Ticketmaster Agrees to Acquire Online-Invitation Service Evite

Ticketmaster on Friday said its Citysearch online city-guide unit has agreed to acquire Evite Inc., the struggling online-invitation service.

The announcement, which confirmed a report in The Wall Street Journal, ends Evite’s three-month search for a buyer.

Terms weren’t disclosed, though one person familiar with the matter told the Journal the purchase price was less than $25 million. Josh Silverman, chief executive of closely held Evite, San Francisco, called the transaction "a great outcome” for his company and its investors in a difficult market environment.

Evite raised $38 million from venture capitalists but had to lay off about 60% of its staff in November after the company’s board determined it couldn’t survive as an independent company. Evite launched it current online event-planning service two years ago, and it quickly became a staple for arranging Bay Area gatherings. Evite faltered when it tried to expand into business-oriented services.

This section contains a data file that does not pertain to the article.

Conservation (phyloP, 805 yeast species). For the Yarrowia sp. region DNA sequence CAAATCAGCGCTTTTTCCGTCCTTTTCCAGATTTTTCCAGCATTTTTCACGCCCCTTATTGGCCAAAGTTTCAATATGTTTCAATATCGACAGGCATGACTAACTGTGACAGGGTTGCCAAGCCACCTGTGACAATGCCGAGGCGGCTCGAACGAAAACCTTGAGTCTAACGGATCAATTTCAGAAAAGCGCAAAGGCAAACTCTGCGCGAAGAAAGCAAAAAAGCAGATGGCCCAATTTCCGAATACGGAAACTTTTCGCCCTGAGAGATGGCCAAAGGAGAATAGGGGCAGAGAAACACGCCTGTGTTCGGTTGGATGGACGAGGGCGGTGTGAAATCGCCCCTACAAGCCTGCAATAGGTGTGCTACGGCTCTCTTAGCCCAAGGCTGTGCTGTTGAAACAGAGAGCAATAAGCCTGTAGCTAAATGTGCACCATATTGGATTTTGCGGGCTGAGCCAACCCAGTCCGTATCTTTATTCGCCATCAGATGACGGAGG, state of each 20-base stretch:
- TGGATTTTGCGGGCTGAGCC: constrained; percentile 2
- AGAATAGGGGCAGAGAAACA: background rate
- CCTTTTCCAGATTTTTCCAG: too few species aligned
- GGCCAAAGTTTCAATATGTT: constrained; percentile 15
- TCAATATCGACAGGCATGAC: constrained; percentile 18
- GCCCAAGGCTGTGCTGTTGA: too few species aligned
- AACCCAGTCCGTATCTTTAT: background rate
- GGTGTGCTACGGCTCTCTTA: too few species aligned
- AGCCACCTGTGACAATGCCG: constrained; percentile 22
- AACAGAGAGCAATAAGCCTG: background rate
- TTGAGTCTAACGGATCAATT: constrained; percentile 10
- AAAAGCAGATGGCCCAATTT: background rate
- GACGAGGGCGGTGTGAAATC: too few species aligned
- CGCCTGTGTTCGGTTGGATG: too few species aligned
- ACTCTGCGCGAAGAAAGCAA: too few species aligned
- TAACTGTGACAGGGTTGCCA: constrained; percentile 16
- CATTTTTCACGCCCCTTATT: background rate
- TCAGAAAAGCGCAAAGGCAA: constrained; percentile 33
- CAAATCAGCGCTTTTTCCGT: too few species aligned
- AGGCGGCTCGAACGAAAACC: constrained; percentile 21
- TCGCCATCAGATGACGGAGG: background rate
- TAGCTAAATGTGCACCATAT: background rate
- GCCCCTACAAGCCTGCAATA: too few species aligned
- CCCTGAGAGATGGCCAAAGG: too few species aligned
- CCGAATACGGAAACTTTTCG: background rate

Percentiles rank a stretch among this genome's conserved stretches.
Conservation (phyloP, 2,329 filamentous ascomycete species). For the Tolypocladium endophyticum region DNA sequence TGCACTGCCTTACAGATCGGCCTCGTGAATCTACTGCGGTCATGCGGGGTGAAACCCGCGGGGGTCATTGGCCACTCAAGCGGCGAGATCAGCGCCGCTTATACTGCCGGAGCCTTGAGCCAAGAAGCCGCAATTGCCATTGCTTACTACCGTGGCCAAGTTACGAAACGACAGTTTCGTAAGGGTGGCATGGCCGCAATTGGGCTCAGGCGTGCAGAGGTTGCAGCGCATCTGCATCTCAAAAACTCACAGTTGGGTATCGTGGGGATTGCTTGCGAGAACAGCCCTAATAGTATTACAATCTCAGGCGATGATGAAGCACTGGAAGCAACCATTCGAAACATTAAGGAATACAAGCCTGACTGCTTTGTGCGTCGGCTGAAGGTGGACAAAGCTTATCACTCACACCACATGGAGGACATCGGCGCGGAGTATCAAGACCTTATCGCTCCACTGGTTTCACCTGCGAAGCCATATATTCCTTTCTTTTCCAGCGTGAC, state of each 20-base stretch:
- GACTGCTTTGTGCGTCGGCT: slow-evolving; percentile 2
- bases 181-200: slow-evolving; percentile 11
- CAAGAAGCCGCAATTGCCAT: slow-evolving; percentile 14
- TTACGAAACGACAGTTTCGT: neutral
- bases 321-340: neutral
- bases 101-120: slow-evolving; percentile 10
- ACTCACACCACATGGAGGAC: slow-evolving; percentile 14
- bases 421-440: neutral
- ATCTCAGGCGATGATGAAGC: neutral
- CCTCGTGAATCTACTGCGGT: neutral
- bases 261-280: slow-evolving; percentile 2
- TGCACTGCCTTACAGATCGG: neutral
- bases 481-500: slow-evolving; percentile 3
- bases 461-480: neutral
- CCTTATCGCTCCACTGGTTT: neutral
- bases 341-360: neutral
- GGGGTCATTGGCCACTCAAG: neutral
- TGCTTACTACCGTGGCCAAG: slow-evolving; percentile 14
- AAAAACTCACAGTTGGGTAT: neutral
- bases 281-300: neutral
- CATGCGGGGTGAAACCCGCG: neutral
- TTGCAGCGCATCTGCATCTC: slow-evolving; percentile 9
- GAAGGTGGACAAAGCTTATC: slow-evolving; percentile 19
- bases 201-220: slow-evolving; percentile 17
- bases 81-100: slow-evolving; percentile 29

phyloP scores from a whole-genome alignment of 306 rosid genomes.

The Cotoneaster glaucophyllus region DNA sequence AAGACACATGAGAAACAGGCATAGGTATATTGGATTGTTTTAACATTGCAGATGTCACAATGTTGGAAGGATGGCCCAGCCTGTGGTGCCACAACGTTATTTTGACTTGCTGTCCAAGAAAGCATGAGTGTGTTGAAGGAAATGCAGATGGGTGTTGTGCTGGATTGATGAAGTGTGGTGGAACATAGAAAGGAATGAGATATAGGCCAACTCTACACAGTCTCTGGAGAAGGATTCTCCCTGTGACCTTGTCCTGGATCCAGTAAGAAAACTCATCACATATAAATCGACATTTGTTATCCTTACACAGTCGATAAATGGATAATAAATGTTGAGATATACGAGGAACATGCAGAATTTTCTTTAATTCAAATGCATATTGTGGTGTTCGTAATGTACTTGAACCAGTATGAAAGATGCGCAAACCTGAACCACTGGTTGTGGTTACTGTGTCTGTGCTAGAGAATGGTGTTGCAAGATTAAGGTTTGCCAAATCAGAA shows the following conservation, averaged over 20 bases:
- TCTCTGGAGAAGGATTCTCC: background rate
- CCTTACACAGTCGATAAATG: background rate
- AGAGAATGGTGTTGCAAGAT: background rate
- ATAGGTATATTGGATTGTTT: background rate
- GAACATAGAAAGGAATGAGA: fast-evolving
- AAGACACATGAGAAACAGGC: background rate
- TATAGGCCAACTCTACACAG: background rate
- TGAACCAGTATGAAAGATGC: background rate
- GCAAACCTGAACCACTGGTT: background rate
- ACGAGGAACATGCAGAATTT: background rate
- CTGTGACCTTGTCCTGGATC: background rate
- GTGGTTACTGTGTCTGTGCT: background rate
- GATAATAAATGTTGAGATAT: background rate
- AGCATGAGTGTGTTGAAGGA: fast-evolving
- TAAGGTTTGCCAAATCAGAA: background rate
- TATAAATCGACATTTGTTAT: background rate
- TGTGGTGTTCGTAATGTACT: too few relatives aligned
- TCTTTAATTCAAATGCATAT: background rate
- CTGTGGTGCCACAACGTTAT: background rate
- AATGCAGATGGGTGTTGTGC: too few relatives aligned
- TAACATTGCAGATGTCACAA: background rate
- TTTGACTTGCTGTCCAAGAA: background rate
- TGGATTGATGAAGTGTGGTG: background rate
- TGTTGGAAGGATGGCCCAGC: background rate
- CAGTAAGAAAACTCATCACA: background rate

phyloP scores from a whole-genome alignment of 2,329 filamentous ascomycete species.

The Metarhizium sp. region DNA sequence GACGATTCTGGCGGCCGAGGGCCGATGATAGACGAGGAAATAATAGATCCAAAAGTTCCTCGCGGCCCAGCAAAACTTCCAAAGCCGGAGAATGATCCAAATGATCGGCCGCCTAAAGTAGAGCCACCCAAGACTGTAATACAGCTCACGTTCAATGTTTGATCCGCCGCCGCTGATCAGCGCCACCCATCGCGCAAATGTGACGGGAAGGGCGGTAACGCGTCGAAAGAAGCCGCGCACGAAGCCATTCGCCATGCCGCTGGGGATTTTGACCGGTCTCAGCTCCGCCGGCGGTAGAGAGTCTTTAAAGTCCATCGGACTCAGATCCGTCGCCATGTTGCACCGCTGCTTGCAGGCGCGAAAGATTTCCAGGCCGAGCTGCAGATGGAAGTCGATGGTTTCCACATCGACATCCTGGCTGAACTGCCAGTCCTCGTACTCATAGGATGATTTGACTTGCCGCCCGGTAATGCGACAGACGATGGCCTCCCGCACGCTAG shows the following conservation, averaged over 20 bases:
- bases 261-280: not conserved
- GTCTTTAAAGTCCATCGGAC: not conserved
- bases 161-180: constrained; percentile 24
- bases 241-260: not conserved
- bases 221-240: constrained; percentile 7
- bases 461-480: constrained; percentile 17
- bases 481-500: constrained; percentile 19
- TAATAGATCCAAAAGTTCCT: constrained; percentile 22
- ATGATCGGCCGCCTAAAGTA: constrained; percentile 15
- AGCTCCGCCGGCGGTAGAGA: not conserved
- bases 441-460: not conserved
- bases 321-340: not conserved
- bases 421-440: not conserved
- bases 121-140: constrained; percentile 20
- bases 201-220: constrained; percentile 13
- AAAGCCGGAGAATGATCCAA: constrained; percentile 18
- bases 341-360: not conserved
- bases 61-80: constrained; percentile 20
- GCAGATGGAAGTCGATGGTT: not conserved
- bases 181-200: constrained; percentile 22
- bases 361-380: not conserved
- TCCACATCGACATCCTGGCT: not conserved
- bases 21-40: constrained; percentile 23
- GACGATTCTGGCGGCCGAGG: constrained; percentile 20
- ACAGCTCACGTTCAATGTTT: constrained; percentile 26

Evite’s scaled-down operations will move to Citysearch’s headquarters in Pasadena, Calif., though it isn’t clear how many of Evite’s remaining 19 employees will make the move. Mr. Silverman said he plans to overseethe transition but then will likely move on to other pursuits.

Citysearch President Steven Trepp said his service has been working with Evite for more than a year. The acquisition will allow Citysearch to extend its offerings so people planning an event or trip can simultaneously invite people to attend.

Ticketmaster (TMCS), of Los Angeles, formerly was known as Ticketmaster Online-Citysearch Inc.

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